Free software needs P2P

Luis Villa on my constitutionally open services post:

It needs a catchier name, but his thinking is dead on- we almost definitely need a server/service-oriented list of freedoms which complement and extend the traditional FSF Four Freedoms and help us think more clearly about what services are and aren’t good to use.

I wasn’t attempting to invent a name, but Villa is right about my aim — I decided to not mention the four freedoms because I felt my thinking too muddled to dignified with such a mention.

Kragen Sitaker doesn’t bother with catchy names in his just posted draft essay The equivalent of free software for online services. I highly recommend reading the entire essay, which is as incisive as it is historically informed, but I’ve pulled out the problem:

So far, all this echoes the “open standards” and “open formats” discussion from the days when we had to take proprietary software for granted. In those days, we spent enormous amounts of effort trying to make sure our software kept our data in well-documented formats that were supported by other programs, and choosing proprietary software that conformed to well-documented interfaces (POSIX, SQL, SMTP, whatever) rather than the proprietary software that worked best for our purposes.

Ultimately, it was a losing game, because of the inherent conflict of interest between software author and software user.

And the solution:

I think there is only one solution: build these services as decentralized free-software peer-to-peer applications, pieces of which run on the computers of each user. As long as there’s a single point of failure in the system somewhere outside your control, its owner is in a position to deny service to you; such systems are not trustworthy in the way that free software is.

This is what has excited about decentralized systems long before P2P filesharing.

Luis Villa also briefly mentioned P2P in relation to the services platforms of Amazon, eBay, Google, Microsoft and Yahoo!:

What is free software’s answer to that? Obviously the ’spend billions on centralized servers’ approach won’t work for us; we likely need something P2P and/or semantic-web based.

Wes Felter commented on the control of pointers to data:

I care not just about my data, but the names (URLs) by which my data is known. The only URLs that I control are those that live under a domain name that I control (for some loose value of control as defined by ICANN).

I hesitated to include this point because I hesitate to recommend that most people host services under a domain name they control. What is the half-life of vs. or vs. Wouldn’t it suck to be John Smith if everything in his life pointed at and the domain was hijacked? I think Wes and I discussed exactly this outside CodeCon earlier this year. Certainly it is preferable for a service to allow hosting under one’s own domain (as Blogger and several others do), but I wish I felt a little more certain of the long-term survivability of my own [domain] names.

This post could be titled “freedom needs P2P” but for the heck of it I wanted to mirror “free culture needs free software.”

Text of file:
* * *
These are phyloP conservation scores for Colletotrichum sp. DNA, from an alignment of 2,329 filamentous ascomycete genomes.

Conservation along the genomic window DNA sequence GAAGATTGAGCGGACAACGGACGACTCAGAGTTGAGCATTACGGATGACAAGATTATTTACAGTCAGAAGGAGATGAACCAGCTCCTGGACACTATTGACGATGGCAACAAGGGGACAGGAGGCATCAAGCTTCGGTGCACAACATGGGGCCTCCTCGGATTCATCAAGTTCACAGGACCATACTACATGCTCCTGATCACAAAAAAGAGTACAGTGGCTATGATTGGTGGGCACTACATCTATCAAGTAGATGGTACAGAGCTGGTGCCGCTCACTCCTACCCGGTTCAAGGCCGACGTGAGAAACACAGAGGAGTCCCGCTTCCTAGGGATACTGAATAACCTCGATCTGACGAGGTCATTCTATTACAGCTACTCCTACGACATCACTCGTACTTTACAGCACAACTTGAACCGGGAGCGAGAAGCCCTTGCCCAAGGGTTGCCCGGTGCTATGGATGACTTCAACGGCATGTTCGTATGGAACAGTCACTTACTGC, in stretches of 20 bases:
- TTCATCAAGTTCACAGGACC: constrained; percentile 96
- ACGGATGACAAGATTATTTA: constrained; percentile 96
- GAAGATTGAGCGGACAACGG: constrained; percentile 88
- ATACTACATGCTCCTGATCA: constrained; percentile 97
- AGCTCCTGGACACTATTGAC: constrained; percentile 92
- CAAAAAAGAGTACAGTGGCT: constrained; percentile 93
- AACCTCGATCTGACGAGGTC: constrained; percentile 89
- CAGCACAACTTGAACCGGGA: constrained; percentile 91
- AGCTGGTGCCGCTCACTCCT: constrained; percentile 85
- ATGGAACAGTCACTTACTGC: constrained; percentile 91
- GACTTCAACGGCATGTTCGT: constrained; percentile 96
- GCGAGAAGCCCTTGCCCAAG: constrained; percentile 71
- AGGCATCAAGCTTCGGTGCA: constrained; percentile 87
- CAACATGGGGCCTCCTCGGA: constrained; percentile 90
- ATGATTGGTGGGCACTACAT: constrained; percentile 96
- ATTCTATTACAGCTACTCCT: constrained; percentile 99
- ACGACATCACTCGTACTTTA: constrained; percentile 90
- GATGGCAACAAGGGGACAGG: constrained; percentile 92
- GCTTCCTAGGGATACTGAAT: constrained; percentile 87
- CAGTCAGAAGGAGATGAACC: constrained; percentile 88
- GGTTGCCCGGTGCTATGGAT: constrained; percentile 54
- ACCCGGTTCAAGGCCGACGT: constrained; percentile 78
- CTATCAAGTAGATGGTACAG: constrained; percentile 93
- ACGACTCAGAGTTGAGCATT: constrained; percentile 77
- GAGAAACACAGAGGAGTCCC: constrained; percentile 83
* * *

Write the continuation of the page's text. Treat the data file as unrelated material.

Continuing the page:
9 Responses

  1. […] Mike Linksvayer My opinions only. I do not represent any organization in this publication. « Free software needs P2P […]

  2. […] Mike Linksvayer is da bomb. Everyone interested in the future of free software should go read. More later. […]

  3. The European Union is sponsoring one free software P2P project: The Digital Business Ecosystem.

    DBE’s idea is to enable small businesses to work with each other by linking up their business apps in a P2P network.

    Some info from my DBE speech in Brazil last spring:

  4. […] Mike Linksvayer is probably right: what free software needs is a developer-friendly, user-friendly p2p platform, so that we can do all the things flickr and others do, but do it with shared bandwidth instead of centralized bandwidth. Hard, I know, but quite possibly necessary. Maybe we need to beg the Coral CDN guys for help :) […]

  5. Jean Jordaan says:

    Persistent URLs:

    A PURL is a Persistent Uniform Resource Locator. Functionally, a PURL is a URL. However, instead of pointing directly to the location of an Internet resource, a PURL points to an intermediate resolution service. The PURL resolution service associates the PURL with the actual URL and returns that URL to the client. The client can then complete the URL transaction in the normal fashion. In Web parlance, this is a standard HTTP redirect.

    It’s by OCLC, “a nonprofit computer library service and research organization whose computer network and services link more than 21,000 libraries in 63 countries and territories.”

  6. […] $100 million could fund a huge amount of new free content, free software, free infrastructure and supporting institutions, begetting more of the same. […]

  7. […] An advertising-fueled Mediawiki Foundation could fund dozens of much needed Mozilla Firefox sized projects. And many Creative Commons (which just successfully completed its much more modest annual funding campaign) initiatives. :) […]

  8. […] work to be done to maintain software freedom is technical and pragmatic, for example writing P2P applications, making sharing modified source of network applications a natural part of deployment (greatly eased […]

  9. […] but a different take on not entirely the same problem), and a test of hosting (which includes identifiers) permanence, I uploaded their campaign video various places. I’ve ordered below by my guess […]

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